Wednesday, November 18, 2009

An Original Thanksgiving, Pilgrim-Style

I don't even have to wonder what the first Thanksgiving feast was like. Guinea Pig Diaries author A.J. Jacobs has found out for us! It had no factory-processed turkeys, and was probably held in September or October. And the Wampanoag came on their own. And instead of sweet potatoes, stuffing, mashed potatoes and pumpkin pie, there were turnips, deer, lobster and eel, as Jacobs notes:

The lobster, boiled in red-wine vinegar, was a big hit. Although our lobsters are shrimpy compared to those of 1621, when the crustaceans commonly weighed 20 pounds and had claws the size of a human arm.

As for deer, a friend had venison in his freezer. (Bonus: He’s a descendant of Miles Standish!) We cooked it in a stew thickened with ground walnuts to mixed reviews. Next up were grits, turnips and a boiled salad (yes, boiled) of spinach and currants.

We saved the eel for last, boiled in white wine and sprinkled with fennel seed. But maybe I should have called the Butterball Eel Hotline, because it was downright nasty—a mix of rubbery eel flesh and hard bone. As my friend Shannon said, “My gag reflex is getting quite a workout.”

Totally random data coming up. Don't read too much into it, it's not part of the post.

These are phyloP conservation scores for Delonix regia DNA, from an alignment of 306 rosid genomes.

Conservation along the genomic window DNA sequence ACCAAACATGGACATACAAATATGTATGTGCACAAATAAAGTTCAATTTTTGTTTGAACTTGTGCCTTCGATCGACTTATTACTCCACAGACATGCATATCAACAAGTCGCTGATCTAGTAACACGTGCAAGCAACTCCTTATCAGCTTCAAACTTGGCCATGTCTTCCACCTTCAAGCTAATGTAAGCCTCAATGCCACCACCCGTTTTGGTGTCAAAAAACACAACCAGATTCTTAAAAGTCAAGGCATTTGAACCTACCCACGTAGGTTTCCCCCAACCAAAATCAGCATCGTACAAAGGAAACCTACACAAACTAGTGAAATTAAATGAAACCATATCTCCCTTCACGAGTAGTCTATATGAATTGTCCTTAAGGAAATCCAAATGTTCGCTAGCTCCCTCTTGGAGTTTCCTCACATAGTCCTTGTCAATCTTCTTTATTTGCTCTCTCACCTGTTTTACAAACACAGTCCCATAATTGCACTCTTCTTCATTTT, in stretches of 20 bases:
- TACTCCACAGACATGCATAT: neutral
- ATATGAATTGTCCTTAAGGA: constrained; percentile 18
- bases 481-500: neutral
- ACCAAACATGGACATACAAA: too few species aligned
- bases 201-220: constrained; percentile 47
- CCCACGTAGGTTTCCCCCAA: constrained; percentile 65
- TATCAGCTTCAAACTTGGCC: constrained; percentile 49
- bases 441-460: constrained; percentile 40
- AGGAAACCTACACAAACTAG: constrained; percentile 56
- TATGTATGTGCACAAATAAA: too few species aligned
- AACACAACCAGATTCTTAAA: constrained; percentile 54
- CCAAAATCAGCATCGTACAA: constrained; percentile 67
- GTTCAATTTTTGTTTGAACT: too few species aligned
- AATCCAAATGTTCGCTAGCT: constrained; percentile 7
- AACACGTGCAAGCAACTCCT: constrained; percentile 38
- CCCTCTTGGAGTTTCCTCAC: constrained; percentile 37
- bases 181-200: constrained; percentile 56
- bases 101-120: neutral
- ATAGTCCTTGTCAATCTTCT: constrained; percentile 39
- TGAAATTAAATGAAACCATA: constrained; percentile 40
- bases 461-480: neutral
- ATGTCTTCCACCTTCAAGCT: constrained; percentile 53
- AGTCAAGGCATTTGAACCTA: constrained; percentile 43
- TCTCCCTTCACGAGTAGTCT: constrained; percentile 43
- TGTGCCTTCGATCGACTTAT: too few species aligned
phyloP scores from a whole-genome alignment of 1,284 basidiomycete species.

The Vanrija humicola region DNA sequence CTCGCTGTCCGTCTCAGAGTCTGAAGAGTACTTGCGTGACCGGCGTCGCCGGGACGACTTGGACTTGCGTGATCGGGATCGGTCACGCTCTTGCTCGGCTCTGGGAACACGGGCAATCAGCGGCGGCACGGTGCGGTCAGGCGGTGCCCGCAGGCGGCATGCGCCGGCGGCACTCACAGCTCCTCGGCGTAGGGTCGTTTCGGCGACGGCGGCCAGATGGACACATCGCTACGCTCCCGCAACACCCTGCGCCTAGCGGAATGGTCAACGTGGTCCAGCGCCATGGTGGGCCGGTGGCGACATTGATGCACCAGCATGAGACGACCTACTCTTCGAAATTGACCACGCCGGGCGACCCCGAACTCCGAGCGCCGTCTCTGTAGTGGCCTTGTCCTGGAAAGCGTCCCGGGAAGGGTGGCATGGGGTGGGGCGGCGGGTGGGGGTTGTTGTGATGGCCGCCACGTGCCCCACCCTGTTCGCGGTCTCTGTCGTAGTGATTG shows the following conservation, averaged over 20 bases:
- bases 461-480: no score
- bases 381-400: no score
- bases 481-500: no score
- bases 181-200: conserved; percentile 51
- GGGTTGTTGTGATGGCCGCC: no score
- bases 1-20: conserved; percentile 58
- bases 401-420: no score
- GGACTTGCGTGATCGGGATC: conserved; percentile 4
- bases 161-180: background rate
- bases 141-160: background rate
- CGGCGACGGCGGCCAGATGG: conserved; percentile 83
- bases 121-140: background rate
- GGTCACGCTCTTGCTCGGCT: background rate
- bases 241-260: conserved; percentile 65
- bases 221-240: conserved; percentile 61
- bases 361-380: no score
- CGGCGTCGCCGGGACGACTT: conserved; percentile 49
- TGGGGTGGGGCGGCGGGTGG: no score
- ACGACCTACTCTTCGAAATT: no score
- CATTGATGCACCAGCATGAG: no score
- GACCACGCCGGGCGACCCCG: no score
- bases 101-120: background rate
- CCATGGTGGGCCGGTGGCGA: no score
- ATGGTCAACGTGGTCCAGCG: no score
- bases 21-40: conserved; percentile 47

Why does strike me as fodder for his next book?

This can only help me in my next Food Ethnography post, which will have something to do with the first Thanksgiving - either what the Pilgrims ate or what the indigenous peoples of Eastern North America were already eating before that.


Jim said...

Boiled Eel? Pass. The lobster in wine vinegar could be good. I wonder if they needed event insurance since it was out doors on borrowed land. Hmmmm.

John said...

But it wasn't outdoors - Jacobs decided to hold his Thanksgiviing in his apartment. He wrote how the fire department came to investigate all the smoke from the wood fire they built up in their fireplace. After that, he gave up and used the stove.

HowChow said...

Off-topic, but you have a won an award!

Wendi at the Bon Appetit Hon blog has tried to start a cheeky little wave of blogs passing on kudos to each other. Wendi created her own blog awards -- the It's A Major Award!, which she promptly awarded to HowChow.

Wendi's inspiration is that her seven blogs were supposed to award blogs of their own. And so on. And so on. Think of a chain letter of compliments without the threats of bad luck. It's just fun, and I thought of you.

Check out these pages:

Hope you'll be amused enough to award a few blogs that you like.

John said...

Hmmm, I'll have to take that on later today!